Tuesday 4 August 2015

Weekend in the Delta

‎The habit of ignoring nature is deeply implanted in our times. I had to find some special occupation, some kind of work that would not force me to turn away from the sky and the stars, that would allow me to discover the meaning of life.
Marc Chagall

Rains finally came. The dog days came to a pause for two days but Bucharest was still hot. We drove to Tulcea - the quiet of a small town in a poor province on a summer afternoon - and took the speed boat to Chilia which gives its name to one of the three branches of the Danube delta. The Danube which is a polite city river when it runs through Vienna, Budapest and Belgrade finally polyfurcates before it reaches the Black Sea. The little visited delta is the place where Europe reaches an end. It's possibly the last truly wild part of the continent.

Green and cool.

Pelicans and storks. Wild horses. Wild boars. Even wild cats, that catch fish.

Chilia is separated from New Chilia, which is in Ukraine. Its factories are seen across the river but the ferry crossing was discontinued after the 1989 revolution. Many of the 4,000 inhabitants of Chilia have relatives in Ukraine, but do not see them. Anca Plesca tells me that to do so would not only involve  going to Tulcea to get ones passport stamped but paying $200 to have the customs opened up by Ukraine in order to receive them.

Mirel and Anca Plesca have opened a hotel in Chilia, called Limanul Resort, which has been recommended to us by glamorous friends in Bucharest. Anca Plesca, like most Romanians I know, was reared by her grandmother in a country village and this was her village.

We brought Claudiu Magris’s astonishingly good ‘Danube’ and several guidebooks. They recount the history of Chilia, an ancient place named after Achilles, but it has very little history. One monk left a record that slaves were embarked there in the eleventh century.  A reminder that slavery was universal in Europe at that time. It existed in what is now Romania until the time of the American Civil War, by which time gypsies were slaves. Ethnic Romanians were serfs until the same time.

That's almost it until the War of independence of 1877-78, so called, in which the Romanians were inveigled by the Czar to fight for Russia and Bulgaria. Romania's reward was to gain its nominal independence (it already had home rule from the Sublime Porte), to lose Bessarabia (approximately what is now the Moldovan Republic) to Russia and to be given in exchange a stretch of scantily populated coast called the Northern Dobrudgea which included most of the Danube Delta. The Dobrudgea had little connection with the Romanians but its Muslims, Greeks and Jews have mostly left by now and it has been Romanian-ised.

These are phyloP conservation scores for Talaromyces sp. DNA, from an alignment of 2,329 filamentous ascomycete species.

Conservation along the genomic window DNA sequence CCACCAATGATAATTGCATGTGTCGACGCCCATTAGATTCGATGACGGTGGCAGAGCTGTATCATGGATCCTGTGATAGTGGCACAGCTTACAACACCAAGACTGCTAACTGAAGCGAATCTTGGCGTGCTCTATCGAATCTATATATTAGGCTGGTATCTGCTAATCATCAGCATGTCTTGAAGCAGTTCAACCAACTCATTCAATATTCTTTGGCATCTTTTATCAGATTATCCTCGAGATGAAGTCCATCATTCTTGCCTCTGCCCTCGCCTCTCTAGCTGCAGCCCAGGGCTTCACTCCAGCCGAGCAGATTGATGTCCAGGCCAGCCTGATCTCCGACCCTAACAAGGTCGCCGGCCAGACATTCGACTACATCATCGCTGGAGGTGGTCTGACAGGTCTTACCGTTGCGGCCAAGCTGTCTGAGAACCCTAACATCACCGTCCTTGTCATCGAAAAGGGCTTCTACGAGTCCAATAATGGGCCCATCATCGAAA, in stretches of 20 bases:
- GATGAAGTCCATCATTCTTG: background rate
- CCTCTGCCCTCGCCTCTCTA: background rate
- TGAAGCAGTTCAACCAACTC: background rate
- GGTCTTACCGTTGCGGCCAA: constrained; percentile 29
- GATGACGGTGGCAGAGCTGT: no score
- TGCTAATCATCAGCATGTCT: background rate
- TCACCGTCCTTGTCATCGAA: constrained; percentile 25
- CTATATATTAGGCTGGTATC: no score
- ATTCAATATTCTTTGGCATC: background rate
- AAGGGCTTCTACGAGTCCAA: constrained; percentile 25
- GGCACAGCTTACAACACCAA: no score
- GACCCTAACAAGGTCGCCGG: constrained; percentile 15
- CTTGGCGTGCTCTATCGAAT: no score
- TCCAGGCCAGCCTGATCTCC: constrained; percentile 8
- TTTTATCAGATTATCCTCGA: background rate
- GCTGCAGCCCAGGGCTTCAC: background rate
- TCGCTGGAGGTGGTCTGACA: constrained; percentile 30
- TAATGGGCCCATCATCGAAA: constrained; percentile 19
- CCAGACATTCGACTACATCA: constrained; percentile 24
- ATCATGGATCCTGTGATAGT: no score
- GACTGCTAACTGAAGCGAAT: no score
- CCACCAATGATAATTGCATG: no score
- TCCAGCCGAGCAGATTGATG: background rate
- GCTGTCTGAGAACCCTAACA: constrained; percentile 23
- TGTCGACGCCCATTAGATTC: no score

The Danube delta has 20,000 inhabitants making it the most sparsely populated area in Europe below the frozen north. It was and remains populated in large part by Lipoveni, Russians who had fled to the delta to escape religious persecution in the time of Peter the Great. Lipoveni are renowned for the beauty of their women and their almost limitless ability to drink vodka, tuica, beer, industrial alcohol. They can even drink the turbid waters of the Danube itself. They talk an archaic form of Russian and listen to Ukrainian pop music on transistor radios in the village bar.

But the delta is a place innocent of history and long in natural history. The delta is the third most important biosphere reserve, a term I don’t fully understand but which I think means home for flora and fauna. The Coral Reef is first. 

The joy of travelling in Romania is staying with peasants. 'Limanul Resort' is not that but it is something surprising - it is cool. Cool, until about five years ago, was unknown in Romania. I do not entirely approve but it makes a nice change from most Romanian hotels which are in the most terrible taste imaginable, unless built before Communism. The resort has been beautifully designed by a good architect and design means a lot. It's comfortable and though peasants charge only ten Euros the fifty Euros the hotel charges is not exorbitant. One of our group was shocked it was so cheap. He is used, he said, to comfortable hotels in Transylvania which charge twice as much. Poshness to my regret has come to Romania.

One drawback though. It is not on the water but a five minute walk away, close to Chilia's extraordinary church which is the highest orthodox church in Romania. Why so small a place has so imposing a church I don't know but I imagine that it was a statement that the Turks were no longer masters here. The Turks forbade high churches, which is the reason other churches in the Dobrudgea were built half-underground.

The food at the resort is very good. We ate a wonderful fish dish where the outside of the fish had been emptied and filled with minced fish meat. We had some good fish borsches. We drunk very much local tuica - plum brandy - but was it local? I saw no plum trees. It was at least weak and I drank several, usually a very unwise course of action. The others complained but I was thankful.

This is however not the right way to see the delta. The right way is camping by the shore of the water with mosquito repellent. We saw many people doing this as our speed boat took us through the delta. Solitary men who looked like hermits, visionaries or men on the run from the police. In fact in a country which is very conformist here is where the non-conformists go. They are the Romanian equivalent of hippies but a great improvement on hippies.

This is my sixth expedition to the delta. Once the delta was criss-crossed by natural water channels but more and more canals have been built. They are straight and at times they become dull. At other times, I was reminded of sailing a dhow in a mangrove swamp in the islands of Northern Mozambique. But all this is so close to Europe, is in Europe.

The rivulets are studded by fishermen’s cottages, which fishermen use only occasionally, and where benches are available in the shade. I read, my companions paddled, one of us, who was a professional photographer, took pictures.